The International Writers Magazine: Comment
Men and Women Do Nothing
Bulldozing factories in Zimbabwe: Reuters
in Zimbabwe bulldozes the homes of his own people (but mostly people
he doesnt think voted for him) and leaves hundreds of thousands
homeless and starving in winter. We do nothing. There are no soldiers
massing on the borders, no UN mandates, no condemnation. Mugabe
destroys a whole country systematically (as only someone trained
by Marxists can) and nothing happens. Heaven sends no bolts to destroy
him. His neighbours support him and the entire African organisation
says nothing. Worse the UK government tries to deport refugees from
Zimbabwe back there to a certain death. How does it make you feel?
Aung San Suu Kyi celebrates her 60th birthday in Myanmar (Burma) still
under house arrest since the day she was elected President of that country
16 years ago. The fascist government of Burma is ethnically cleansing
the people of the east (source: Daily Telegraph UK June 24th 2005) up
to 750,000 people may have already been killed, raped, women forced
to breed with government soldiers. Your friendly local oil company may
be trading there right now. We do nothing. Burma is not only economically
moribund but it has also destroyed most of its forests for short term
profit. Its a country that has sold its birthright and will kill
anyone who objects. What is your local MP or Congressmen doing about
that? What are you doing? Do you care?
Last weekend Bob Geldorf is holding Live8 to raise money for Africa
to Make Poverty History. They reckon a billion people watched
concerts in London, Philidelphia, Barre, Canda, Eden, Cornwall, Jo'Burg,
Tokyo, and more. We listen, we buy the wristbands, we are sending a
message to the G8 summit. But why?
Where will the money go? How much poverty is there in Switzerland anyhow?
You think I am being cynical, but without the rule of law, democracy,
honesty in politics and the civil service, pouring money into Africa
will do nothing but make Swiss bankers richer. It has always been thus.
The G8 Summit will postulate but will it achieve anything. Forgive Africas
debts perhaps, but how do you ensure that Africa invests in itself?
In South Africa the vice-president has just been dismissed for corruption.
One would like to think South Africa isnt going the way of the
rest of Africa, but it might be. Already it isnt safe to be a
farmer in the Eastern Transvaal as squatters assume land
rights and in the former South West the new government is already
planning to remove white farmers taking their cue from Mugabe. Its
no use being a white liberal and stating that this is just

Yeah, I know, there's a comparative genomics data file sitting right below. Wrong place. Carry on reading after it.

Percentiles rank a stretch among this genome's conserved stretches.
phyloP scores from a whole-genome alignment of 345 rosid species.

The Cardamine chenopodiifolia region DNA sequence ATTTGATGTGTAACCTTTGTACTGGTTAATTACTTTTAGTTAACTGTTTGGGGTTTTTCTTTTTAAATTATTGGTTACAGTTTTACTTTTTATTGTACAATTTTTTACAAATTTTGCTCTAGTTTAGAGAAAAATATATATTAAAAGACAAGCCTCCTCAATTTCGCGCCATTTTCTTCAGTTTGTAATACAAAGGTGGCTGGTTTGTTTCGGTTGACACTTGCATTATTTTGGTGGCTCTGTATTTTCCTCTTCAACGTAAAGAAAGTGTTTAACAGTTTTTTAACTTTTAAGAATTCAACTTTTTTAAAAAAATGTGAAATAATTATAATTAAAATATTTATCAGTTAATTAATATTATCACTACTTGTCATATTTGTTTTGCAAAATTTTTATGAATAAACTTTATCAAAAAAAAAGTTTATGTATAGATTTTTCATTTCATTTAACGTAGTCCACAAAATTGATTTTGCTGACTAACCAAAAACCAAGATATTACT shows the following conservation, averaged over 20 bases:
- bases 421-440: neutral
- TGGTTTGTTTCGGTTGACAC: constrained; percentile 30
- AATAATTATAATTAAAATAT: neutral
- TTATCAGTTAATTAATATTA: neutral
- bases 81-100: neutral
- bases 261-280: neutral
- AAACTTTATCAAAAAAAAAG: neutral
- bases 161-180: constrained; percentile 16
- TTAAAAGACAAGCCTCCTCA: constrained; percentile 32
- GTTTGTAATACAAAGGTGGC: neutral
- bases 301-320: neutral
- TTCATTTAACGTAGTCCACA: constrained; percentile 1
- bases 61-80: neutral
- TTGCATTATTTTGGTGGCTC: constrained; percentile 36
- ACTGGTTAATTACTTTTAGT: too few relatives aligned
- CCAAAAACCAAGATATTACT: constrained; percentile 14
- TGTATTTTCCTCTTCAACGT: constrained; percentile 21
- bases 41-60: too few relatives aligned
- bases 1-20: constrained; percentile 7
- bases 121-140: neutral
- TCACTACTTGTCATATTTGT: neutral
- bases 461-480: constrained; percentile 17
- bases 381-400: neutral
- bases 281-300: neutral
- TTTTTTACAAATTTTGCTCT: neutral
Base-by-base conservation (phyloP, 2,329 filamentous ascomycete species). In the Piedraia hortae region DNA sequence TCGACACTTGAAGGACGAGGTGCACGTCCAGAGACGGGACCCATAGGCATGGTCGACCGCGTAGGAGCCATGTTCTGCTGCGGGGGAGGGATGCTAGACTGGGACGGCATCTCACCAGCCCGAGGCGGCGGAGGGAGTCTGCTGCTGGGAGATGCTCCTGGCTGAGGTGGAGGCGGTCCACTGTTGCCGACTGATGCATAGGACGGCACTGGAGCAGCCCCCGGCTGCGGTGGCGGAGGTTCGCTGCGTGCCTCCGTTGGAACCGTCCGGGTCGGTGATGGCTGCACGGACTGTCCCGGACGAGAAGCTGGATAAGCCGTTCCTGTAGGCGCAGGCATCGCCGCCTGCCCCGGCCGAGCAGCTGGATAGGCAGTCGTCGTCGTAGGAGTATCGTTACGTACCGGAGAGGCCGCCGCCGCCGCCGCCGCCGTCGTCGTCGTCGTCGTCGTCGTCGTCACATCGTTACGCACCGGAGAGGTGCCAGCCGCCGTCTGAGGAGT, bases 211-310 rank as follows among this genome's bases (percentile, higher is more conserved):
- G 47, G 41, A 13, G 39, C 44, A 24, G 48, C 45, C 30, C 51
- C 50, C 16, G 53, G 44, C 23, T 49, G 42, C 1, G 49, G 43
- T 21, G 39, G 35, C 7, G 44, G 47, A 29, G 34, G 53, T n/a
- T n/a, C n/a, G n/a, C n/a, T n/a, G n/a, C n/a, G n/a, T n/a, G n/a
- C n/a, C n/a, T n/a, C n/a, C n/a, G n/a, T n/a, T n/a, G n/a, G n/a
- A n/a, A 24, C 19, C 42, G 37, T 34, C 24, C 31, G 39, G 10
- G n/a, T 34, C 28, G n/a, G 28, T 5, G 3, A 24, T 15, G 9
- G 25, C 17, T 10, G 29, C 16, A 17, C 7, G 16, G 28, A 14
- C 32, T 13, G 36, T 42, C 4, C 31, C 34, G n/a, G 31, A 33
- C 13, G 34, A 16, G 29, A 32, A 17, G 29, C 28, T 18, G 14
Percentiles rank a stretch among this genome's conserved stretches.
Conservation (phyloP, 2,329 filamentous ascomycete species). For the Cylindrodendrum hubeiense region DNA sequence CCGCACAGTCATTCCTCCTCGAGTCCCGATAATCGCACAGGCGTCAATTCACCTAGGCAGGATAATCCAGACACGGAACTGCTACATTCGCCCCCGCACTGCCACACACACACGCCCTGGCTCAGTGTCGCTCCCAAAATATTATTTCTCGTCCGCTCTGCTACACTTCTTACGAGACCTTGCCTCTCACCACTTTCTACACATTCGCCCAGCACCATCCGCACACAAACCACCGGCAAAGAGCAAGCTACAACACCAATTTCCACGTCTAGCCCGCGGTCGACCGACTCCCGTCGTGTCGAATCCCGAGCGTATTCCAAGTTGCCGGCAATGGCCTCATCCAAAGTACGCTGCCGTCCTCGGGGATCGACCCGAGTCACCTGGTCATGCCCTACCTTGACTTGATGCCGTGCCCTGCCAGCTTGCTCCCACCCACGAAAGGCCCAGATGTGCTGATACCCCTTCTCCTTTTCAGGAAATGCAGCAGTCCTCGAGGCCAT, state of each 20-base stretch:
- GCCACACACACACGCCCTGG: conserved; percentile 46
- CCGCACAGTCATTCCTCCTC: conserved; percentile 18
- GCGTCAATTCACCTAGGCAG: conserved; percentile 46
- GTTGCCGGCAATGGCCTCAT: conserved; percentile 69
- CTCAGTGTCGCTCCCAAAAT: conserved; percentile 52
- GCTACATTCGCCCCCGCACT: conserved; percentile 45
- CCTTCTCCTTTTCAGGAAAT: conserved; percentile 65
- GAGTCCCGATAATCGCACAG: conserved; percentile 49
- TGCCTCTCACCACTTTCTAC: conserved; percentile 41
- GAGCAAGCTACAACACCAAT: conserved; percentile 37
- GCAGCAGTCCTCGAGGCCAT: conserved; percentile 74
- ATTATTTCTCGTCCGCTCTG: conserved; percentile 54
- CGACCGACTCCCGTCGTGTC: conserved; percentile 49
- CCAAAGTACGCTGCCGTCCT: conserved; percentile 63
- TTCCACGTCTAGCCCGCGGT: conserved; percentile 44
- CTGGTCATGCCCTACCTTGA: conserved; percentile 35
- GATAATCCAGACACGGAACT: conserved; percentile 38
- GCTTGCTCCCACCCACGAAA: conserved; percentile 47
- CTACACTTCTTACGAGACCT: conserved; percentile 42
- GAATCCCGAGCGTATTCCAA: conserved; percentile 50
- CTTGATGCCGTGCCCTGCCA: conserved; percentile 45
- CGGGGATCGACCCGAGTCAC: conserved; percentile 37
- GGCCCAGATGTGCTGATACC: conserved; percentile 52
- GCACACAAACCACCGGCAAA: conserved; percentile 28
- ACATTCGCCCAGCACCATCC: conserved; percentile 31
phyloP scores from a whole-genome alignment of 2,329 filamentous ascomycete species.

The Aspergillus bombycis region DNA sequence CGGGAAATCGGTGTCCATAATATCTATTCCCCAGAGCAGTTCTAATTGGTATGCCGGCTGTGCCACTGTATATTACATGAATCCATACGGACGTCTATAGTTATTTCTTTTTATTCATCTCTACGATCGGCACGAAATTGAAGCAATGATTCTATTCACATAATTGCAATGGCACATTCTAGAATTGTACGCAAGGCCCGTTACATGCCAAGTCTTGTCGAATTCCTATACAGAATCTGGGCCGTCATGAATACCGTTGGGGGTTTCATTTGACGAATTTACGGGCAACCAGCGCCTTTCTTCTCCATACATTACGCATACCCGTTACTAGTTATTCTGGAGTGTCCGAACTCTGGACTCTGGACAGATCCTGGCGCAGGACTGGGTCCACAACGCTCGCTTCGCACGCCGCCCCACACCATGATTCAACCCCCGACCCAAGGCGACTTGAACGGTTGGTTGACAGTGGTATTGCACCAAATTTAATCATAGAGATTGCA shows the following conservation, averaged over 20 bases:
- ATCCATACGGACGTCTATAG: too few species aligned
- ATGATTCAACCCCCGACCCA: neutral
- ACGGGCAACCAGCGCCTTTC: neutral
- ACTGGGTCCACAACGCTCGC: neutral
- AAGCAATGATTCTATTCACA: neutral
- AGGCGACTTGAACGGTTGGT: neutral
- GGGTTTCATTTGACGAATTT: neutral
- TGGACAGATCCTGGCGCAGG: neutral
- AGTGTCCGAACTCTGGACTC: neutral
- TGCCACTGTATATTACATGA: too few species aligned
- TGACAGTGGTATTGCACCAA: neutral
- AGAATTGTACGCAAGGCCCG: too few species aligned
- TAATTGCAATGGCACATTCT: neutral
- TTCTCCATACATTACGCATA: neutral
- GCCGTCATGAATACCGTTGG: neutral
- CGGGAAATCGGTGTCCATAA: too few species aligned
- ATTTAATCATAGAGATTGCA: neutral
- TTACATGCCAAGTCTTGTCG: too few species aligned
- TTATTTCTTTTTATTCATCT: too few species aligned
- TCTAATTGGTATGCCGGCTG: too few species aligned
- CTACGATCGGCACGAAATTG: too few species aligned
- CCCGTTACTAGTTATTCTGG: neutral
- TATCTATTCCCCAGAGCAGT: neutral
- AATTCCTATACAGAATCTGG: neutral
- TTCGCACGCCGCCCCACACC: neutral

and Africa should only be for Africans. Without the rule of law, the
Africa they inherit will turn to dust. Quite literally.
The Daily Telegraph June 25th published a report from the anti-corruption
commission of Nigeria that stated that Nigeria rulers have looted that
country of 220 billion pounds sterling in the last 40 years. (Squandered
between 1960 and 1999 according to commission chairman Mallam Nuhu Ribadu).
Coincidentally this amount exactly equalled the amount of aid given
to Africa (as a whole) between 1960 and 1997. Gen San Abacha personally
looted up to three billion pounds from Nigeria when he was ruler. The
present ruler Olusegun Obasanjo has launched an anti-corruption crackdown
and we wish him luck. But making sure everyone is honest in a country
so used to corruption is a hard task. Ask President Lula de Silva in
Brazil whose government has been rocked by accusations of bribing opposition
members to vote with the government.
Its not money these countries need it is integrity, honesty, trust
and then the schools will be built, clean water provided, crime reduced,
in Africa, as in Brazil, everyone deserves
the right to be able to sleep safe at night. (Not something possible
July 3rd the Sunday Times in the Uk published a corruption league. Nigeria
is worst quickly followed by Congo(DRC), Angola, Kenya, Cameroon, Sudan,
Niger, Zimbabwe....the list goes on. Each Africa country owes billions
to the west, money that has not been invested in schools or water projects
or infrastructure but squandered on weapons, methods of extreme control
to protect the rich tyrants who live it up at the expense of their people.
Nigeria owes 19.2 billion, Liberia 1.41 billion (this is Sterling not
dollars) South Africa 15.26 billion (though this is a country with the
ability to repay at least). Forgive the debts of at least 55 billion
of them, that's what people ask for and naturally sensible leaders reply,
yes, but on condition the Africa leaders spend the money they don't
have to pay back on their own people, not guns.
I recall a novel
I read when I was just seven. I dont remember who wrote it but
it was set in Africa before I had ever lived there and fallen in love
with it. It was about the last man who knew how to fix an elevator in
Africa. It seemed fantastic then, the whole of Africa had run down to
nothing, not a factory working, not a road without holes, whole nations
starving and killing
Probably now it would be deemed politically unacceptable, but it must
have been written by someone who had been there, seen just how self-destructive
Africa can be when given its head. See Bend in the River
by V S Naipaul for a portrait of a country in turmoil.
Sure there are glimmers of hope. The war shattered economy of Angola
can easily be rebuilt with oil money, they have enough to do that. Nigeria
could do the same, they have one of the largest reserves in the world,
35 Billion barrels of proven oil reserves, but I suspect that the wealth
will be squandered on armies and weapons and suppression rather than